The past decade has been marked by the rise of populism, protectionism and majoritarian attitudes in the West. To many elites in the establishments of Western democracies, this came as a surprise and caught them off-guard as populists rose to the fore. Most analysts would agree that the combination of rising inequality within states, the economic malaise of the post-global financial crisis, and terror-related insecurity, created a socio-psychological swoon in which divisive rhetoric thrived in domestic political processes.
Trumpian nostalgic notions of “make America great again” and Borrisian calls to “take back Britain”, sounded to frustrated upper middle classes like revolutionary leadership, on the cusp of a new patriotic nationalism.
In some ways, the rise of the right in the West represents a return to pre-World War II nationalism, dressed up in the language of “the protection of sovereignty” and the “people’s interests”. In the final analysis, the political tide is rising against the globalism and inter-state openness that has marked the last half-century.
The end of post-World War II multilateralism?
President Donald Trump’s trade war, understandable as a tactical manoeuvre in response to the rising global economic influence of China, signifies a fundamental departure from the US’s free trade posture which set the tone for multilateralism post-World War II. Even if President Trump is impeached, or fails to be re-elected, which is unlikely, the chances are that the US will be unable to regain its foothold as the global leader.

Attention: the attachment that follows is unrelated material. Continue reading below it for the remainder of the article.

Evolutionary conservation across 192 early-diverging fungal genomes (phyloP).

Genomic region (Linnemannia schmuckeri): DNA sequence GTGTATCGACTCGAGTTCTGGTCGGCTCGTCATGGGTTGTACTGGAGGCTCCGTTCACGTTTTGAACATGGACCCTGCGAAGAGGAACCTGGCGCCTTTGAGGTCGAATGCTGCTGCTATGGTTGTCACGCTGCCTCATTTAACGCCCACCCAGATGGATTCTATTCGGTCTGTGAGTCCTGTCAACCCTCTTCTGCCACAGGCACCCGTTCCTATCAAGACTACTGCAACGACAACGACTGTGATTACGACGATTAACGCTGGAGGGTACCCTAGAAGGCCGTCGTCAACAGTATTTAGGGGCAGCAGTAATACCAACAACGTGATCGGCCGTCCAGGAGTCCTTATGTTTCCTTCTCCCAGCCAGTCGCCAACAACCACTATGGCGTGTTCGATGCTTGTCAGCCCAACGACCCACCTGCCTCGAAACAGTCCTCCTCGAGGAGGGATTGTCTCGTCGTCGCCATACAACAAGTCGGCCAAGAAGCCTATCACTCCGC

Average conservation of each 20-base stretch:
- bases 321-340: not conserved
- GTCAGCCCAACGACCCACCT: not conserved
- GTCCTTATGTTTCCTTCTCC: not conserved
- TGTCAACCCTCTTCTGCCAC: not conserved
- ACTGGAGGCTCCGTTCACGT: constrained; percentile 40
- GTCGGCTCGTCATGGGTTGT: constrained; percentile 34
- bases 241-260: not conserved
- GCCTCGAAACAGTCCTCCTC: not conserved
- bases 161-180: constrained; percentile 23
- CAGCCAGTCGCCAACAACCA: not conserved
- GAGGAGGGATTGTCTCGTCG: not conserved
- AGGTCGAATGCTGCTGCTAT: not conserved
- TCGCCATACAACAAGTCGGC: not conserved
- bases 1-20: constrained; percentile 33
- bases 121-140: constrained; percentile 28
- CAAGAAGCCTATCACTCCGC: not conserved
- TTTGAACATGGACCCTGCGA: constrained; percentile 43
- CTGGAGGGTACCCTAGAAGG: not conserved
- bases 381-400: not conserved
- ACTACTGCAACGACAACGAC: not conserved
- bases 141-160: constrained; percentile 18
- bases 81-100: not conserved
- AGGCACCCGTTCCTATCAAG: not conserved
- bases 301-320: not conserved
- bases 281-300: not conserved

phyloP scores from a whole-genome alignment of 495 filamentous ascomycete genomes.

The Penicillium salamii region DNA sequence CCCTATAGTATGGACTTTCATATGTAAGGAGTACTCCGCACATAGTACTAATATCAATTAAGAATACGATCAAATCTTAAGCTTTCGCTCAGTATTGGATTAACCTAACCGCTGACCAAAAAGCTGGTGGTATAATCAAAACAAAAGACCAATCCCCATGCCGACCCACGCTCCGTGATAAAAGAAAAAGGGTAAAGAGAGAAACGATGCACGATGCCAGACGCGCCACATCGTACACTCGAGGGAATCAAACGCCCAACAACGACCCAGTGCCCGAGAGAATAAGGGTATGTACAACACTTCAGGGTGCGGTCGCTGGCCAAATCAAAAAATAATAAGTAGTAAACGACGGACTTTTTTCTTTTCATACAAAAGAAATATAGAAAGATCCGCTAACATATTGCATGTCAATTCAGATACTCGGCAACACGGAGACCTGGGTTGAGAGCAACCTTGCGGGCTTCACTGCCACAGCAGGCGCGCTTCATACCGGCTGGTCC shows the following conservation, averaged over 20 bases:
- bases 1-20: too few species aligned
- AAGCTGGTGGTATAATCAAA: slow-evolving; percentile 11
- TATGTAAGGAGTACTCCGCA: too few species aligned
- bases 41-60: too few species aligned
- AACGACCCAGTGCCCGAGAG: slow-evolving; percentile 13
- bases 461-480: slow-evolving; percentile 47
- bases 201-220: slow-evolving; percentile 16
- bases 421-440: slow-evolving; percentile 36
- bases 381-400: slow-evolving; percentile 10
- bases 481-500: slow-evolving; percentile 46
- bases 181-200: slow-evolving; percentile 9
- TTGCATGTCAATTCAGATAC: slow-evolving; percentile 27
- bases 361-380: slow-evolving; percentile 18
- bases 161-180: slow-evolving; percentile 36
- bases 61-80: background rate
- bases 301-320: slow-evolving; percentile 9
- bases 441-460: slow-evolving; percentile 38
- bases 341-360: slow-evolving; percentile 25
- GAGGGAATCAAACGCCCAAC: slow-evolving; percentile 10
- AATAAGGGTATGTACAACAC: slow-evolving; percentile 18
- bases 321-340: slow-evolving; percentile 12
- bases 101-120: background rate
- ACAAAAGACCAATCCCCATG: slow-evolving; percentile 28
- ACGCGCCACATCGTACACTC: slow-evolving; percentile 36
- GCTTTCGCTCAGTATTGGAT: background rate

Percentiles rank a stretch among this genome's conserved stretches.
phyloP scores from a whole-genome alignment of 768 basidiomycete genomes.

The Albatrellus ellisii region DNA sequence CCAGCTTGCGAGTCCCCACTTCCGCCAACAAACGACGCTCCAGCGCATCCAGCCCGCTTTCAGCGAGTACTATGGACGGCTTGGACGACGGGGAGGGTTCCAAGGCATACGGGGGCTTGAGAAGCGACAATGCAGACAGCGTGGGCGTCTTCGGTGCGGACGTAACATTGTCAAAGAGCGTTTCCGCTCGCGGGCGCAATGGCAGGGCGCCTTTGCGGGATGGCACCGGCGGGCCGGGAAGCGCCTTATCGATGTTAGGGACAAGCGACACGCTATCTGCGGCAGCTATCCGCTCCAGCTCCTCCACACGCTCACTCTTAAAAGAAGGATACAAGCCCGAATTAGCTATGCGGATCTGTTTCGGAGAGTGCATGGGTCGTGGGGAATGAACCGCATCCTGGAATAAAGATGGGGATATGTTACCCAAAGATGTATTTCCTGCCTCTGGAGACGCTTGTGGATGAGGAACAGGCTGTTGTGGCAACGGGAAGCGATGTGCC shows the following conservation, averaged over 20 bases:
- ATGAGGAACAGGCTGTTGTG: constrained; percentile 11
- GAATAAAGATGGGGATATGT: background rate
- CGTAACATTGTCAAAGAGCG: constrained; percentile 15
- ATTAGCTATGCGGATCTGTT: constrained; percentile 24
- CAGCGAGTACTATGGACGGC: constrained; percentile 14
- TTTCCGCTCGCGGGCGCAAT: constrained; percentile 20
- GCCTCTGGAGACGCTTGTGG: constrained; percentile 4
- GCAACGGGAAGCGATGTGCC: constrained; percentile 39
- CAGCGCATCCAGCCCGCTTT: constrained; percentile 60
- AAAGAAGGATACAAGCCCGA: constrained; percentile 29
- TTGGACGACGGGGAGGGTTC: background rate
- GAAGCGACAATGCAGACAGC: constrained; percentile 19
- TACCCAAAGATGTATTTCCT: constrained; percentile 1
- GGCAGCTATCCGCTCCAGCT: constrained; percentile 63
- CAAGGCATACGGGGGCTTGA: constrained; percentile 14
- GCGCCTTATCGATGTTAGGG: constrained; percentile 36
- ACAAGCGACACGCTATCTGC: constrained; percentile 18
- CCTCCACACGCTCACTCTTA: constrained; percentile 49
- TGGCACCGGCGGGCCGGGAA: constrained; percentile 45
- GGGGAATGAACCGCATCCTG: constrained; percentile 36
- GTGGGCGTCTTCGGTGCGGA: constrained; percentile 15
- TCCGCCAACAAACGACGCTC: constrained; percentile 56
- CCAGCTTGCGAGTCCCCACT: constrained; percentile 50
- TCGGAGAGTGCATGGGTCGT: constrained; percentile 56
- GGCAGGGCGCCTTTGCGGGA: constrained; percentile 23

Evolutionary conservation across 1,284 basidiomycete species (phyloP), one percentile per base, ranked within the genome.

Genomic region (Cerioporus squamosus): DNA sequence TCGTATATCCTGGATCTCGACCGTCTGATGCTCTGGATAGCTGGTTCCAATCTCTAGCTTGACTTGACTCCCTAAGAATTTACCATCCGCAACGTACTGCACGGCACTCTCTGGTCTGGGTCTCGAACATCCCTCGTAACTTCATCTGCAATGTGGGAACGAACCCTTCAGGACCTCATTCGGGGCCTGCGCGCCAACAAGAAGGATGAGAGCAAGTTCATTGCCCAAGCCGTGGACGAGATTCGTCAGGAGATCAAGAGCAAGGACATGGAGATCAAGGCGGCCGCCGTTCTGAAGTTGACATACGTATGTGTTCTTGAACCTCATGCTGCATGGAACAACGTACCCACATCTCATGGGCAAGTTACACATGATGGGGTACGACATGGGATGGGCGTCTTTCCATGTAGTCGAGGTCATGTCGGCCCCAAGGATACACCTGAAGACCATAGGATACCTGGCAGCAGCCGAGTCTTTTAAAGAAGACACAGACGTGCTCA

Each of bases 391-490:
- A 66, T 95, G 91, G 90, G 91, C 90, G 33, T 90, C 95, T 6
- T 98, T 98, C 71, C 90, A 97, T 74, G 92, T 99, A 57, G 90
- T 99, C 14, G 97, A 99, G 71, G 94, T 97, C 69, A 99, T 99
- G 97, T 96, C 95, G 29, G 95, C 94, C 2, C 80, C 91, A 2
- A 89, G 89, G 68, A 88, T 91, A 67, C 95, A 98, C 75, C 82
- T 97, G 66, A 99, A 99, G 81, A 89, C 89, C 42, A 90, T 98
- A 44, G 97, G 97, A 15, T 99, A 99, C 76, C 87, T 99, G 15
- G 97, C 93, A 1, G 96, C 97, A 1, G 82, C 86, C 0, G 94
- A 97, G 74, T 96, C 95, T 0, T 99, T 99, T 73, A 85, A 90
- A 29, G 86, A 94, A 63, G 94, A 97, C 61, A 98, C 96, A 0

In a twist of irony, China’s expansive economic diplomacy, embodied by the One Belt One Road policy, is likely to replace the role of the US at the forefront of global integration. Only, the resultant inter-state connectedness it will produce will set a fundamentally different tone in the world. The pax-Americana, on the one hand, was marked by a democratic-capitalist value system, which used the big stick of US military capability around the world as a leviathan to coerce rogue states into compliance with a rules-based order, defined by liberal values. China, in alliance with Russia, Turkey and the likes of Iran, may instead export a utilitarian pragmatism, which prioritises development over liberty.
This does not mean multilateralism is dead, but it does mean that Western-style multilateralism will either be relegated or morphed into a system of “dealing for development”, even at the cost of rights and freedoms at the centre and at the margins. This approach is epitomised by China’s domestic handling of the Uighur Muslims, conceptually justified by the party in the interests of their common good.
Trump, Brexit and immigration
Against this backdrop, the West will struggle with internal political polarisation, acutely centred on identity politics and aimed at symbolically significant issues such as immigration. As the UK’s new Home Secretary Priti Patel argues, the goal is to “end the free movement of people once and for all”. The irony that Ms Patel does not hail from Yorkshire is lost on an audience reasoning from fear and a sense of lost pre-eminence in the world. Instead, an elite home secretary from an immigrant family is the perfect symbol of fidelity to their principles of openness, without the substantive commitment to their implications.
Similarly, the anti-immigration sentiments that have taken root in the US are unlikely to subside in the coming decade, only worsen as the working class takes greater pain, inflicted by a short-sighted trade war that itself fails to address the underlying problem of declining competitiveness in productive sectors of the US economy.